Sunday, December 14, 2008

Trapped in the religion building!

Curiosity tightly bound by distance can be a dangerous thing.

I remember leaving Lee's campus this time last year for holiday break, just recently having witnessed the razing of three structures on the southern tip of campus.

After the rubble was swept away a makeshift fence was erected and preparations began for the foundation of a new religion building.

Oh, how the jealousy rose up within me.

Other Lee University students would have a full semester of watching a slab of concrete grow a skeleton, then skin, and take on the breath of life that buildings do.

It's fascinating stuff, watching it all come together before your eyes. Progress building on progress day after day.

Alas, I was on the next train to D.C. for the spring semester, studying journalism in the nation's capital.

Yes, while it's difficult for the construction of a two story religion building to hold a flame next to the experience of spending a full four months in Washington, I still felt like I was missing out on the birth of a campus landmark.

After all, I had mercilessly covered the erection of the new home for the Leonard Center and Health Clinic, documenting everything from floor plans to framing on video, with photos, and in writing.

Well, to sum up Washington for you: Juno, lost in the Library of Congress, class, internship at the Washington Times, liveblog from the Capitol building, front page stories, Holocaust museum, spring break, classic movie nights, Metro, never got to walk down the Washington Monument, departing friends.

So the semester concluded and I, still going through religion withdraws, looked for any excuse to make the trek to Cleveland during the summer so I could get a sneak preview of the inside of the new building.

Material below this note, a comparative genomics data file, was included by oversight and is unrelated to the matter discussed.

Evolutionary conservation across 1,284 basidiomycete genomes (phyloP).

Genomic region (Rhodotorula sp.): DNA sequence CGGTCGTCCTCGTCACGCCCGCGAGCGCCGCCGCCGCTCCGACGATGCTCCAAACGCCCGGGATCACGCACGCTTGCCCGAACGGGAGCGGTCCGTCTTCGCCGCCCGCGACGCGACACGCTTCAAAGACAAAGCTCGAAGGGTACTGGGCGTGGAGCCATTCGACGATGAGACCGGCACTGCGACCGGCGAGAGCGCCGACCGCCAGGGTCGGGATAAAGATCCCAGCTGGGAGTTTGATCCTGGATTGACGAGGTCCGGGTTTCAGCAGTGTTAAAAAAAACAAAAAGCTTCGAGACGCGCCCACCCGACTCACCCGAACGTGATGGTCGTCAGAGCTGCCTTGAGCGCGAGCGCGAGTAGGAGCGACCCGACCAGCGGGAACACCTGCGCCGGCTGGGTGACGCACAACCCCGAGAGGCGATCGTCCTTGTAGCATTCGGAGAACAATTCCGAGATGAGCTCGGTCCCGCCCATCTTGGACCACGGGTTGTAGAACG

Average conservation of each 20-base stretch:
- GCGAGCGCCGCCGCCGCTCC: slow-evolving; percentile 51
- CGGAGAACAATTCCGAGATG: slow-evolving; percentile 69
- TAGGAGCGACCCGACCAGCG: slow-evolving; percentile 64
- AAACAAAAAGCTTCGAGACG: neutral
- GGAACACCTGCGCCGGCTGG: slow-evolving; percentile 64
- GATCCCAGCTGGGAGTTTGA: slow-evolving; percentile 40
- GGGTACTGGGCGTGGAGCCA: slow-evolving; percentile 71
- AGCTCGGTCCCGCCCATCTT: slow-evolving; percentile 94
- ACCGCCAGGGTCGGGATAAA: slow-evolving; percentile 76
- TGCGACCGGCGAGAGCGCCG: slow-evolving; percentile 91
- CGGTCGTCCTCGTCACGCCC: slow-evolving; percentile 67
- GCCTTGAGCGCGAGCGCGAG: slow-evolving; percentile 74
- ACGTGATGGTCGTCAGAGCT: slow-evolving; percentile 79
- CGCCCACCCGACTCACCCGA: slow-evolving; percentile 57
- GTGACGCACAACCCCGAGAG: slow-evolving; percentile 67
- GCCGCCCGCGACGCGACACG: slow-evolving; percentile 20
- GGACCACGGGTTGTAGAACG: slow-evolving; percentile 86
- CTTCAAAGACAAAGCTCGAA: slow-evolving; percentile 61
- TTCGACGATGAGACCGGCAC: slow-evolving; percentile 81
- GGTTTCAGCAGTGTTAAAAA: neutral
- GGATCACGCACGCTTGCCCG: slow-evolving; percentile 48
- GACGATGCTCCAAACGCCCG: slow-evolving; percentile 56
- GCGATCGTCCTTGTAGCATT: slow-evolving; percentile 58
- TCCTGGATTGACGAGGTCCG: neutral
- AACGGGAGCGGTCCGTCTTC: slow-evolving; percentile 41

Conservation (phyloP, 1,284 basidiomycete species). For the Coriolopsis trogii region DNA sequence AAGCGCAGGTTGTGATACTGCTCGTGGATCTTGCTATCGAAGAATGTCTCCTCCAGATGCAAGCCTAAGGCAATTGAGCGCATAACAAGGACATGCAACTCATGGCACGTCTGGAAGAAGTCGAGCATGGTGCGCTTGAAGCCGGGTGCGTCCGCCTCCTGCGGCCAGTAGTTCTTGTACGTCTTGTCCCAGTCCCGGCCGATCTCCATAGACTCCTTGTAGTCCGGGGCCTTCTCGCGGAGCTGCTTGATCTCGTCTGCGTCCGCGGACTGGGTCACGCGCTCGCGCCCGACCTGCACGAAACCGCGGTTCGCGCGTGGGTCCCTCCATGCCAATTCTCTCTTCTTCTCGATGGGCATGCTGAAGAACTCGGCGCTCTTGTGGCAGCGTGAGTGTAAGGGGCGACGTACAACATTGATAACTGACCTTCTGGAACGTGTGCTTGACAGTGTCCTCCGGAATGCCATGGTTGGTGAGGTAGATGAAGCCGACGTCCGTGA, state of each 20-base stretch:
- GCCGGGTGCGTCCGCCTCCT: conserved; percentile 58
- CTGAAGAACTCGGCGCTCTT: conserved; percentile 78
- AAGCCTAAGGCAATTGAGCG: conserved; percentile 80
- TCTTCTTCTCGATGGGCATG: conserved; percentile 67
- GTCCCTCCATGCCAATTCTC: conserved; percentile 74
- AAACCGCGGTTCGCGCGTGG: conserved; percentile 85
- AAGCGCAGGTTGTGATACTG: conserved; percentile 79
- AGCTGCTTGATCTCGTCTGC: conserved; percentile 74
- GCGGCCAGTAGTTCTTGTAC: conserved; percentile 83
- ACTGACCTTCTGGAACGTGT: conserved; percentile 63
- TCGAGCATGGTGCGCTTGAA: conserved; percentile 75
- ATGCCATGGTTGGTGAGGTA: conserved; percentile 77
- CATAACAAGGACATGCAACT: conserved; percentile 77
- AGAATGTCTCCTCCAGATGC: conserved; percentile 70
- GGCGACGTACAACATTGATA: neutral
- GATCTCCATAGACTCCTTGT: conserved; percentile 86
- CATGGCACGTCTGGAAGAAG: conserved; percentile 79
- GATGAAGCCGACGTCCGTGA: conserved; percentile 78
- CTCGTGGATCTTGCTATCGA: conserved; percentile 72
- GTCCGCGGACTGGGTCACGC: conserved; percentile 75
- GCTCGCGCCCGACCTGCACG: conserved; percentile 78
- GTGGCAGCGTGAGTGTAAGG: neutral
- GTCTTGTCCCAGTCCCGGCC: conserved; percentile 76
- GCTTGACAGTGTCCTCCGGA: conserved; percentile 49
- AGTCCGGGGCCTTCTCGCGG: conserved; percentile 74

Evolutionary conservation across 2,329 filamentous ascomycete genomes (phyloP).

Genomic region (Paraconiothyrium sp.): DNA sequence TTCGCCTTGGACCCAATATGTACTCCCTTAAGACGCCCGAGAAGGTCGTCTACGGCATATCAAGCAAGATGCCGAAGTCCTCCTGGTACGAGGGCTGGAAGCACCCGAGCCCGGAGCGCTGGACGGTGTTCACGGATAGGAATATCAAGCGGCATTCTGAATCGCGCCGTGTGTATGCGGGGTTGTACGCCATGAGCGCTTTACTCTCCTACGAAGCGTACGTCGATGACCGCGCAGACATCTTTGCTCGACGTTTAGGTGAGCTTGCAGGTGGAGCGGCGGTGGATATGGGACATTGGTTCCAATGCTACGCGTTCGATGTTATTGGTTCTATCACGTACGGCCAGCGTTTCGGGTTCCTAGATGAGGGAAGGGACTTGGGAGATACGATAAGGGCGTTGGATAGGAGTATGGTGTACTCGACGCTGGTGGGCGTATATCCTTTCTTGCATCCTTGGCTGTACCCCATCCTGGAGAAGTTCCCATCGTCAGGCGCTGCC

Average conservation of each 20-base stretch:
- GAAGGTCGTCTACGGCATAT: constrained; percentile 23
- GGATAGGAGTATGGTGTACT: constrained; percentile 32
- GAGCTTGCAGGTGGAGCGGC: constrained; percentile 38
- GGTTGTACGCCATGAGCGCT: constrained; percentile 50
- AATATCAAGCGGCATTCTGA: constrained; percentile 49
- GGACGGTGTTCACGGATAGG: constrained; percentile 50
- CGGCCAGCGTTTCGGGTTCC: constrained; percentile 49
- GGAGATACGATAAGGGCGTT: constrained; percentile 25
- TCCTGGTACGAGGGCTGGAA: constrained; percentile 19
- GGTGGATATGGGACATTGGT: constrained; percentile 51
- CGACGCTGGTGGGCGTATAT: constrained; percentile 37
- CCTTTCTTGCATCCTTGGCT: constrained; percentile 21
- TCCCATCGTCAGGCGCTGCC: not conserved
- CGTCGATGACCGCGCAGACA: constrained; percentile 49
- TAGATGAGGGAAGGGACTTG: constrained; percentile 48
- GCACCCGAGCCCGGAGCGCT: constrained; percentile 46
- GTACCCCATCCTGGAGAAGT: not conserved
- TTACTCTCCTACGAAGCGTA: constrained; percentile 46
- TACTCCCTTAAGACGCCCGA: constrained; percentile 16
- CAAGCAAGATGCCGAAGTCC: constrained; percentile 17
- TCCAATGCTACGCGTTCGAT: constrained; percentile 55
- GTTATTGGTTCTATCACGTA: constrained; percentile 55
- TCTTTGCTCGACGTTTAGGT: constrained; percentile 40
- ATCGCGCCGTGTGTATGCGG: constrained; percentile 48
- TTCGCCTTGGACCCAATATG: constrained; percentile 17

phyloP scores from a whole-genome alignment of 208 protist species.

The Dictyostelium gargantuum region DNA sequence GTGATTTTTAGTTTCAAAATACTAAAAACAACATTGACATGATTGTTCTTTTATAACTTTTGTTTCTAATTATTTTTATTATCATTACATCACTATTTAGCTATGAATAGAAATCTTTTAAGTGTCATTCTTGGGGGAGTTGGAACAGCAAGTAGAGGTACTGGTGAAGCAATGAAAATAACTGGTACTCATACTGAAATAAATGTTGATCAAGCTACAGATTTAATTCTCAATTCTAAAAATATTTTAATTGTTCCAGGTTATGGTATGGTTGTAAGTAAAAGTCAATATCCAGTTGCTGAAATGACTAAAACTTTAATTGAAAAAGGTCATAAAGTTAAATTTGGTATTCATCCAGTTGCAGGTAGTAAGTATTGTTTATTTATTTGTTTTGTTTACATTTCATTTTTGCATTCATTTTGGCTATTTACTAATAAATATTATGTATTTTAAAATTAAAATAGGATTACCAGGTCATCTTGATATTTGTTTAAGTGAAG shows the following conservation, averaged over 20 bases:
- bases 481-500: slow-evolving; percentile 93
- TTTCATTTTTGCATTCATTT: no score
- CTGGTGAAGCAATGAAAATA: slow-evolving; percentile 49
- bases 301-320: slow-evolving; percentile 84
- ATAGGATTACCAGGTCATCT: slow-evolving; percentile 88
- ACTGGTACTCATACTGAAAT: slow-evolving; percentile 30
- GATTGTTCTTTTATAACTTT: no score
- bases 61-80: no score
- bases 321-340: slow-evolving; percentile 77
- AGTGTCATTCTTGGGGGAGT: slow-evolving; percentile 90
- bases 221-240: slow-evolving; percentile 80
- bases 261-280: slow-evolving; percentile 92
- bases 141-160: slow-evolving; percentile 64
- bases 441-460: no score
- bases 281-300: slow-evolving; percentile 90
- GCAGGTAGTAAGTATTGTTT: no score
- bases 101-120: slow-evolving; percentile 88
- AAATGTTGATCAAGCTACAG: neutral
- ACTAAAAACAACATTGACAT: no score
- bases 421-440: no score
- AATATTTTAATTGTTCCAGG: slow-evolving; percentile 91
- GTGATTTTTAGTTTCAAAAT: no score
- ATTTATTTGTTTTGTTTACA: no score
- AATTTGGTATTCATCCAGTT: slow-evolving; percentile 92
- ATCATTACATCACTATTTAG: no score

The opportunity came when I made plans to meet with the outgoing managing editor of the Lee Clarion to discuss preparations for the upcoming year.

It was a Sunday, and I spent the morning at church after arriving in Cleveland. My meeting wasn't scheduled until 3 p.m. That meant I had three hours to spend with my camera inside the newly-drywalled halls of the unfinished School of Religion building.

The gate was open and inviting and the DSLR slung around my neck danced with excitement as I walked through the dirt to the front entrance of the building.

To my surprise there were three construction workers laboring on details of the incomplete lobby.

I announced my presence and my mission to gather photographs of the building and continued past them, breathing in the wonder of a brand new building, and also what toxic chemicals my inhalation of the insulation provided.

The unpainted walls, the classrooms filled with air duct pipes, the stray ladders and hanging light bulbs. No doubt about it, stepping inside felt marvelous.

There was scaffolding to the ceiling of the lecture hall. In the corridor a Bi-Lo grocery cart rested from wheeling around stray construction materials. The elevator shaft was a dark and deep pit.

All the joys of seeing a building in a state you'll never see it again. And on top of that, archiving it for generations to come.

A snapshot of every classroom and office, all in a developmental stage, littered by the occasional Dr. Pepper can sitting atop an isolated pipe jutting from the floor.

My memory card was full, my stomach was empty, and the 3 p.m. meeting time loomed ahead of me with little time to spare.

I strolled toward one of the exits and, upon finding that it was bolted shut, I walked to the other end of the structure and found the second exit locked tightly. Third exit. No cigar.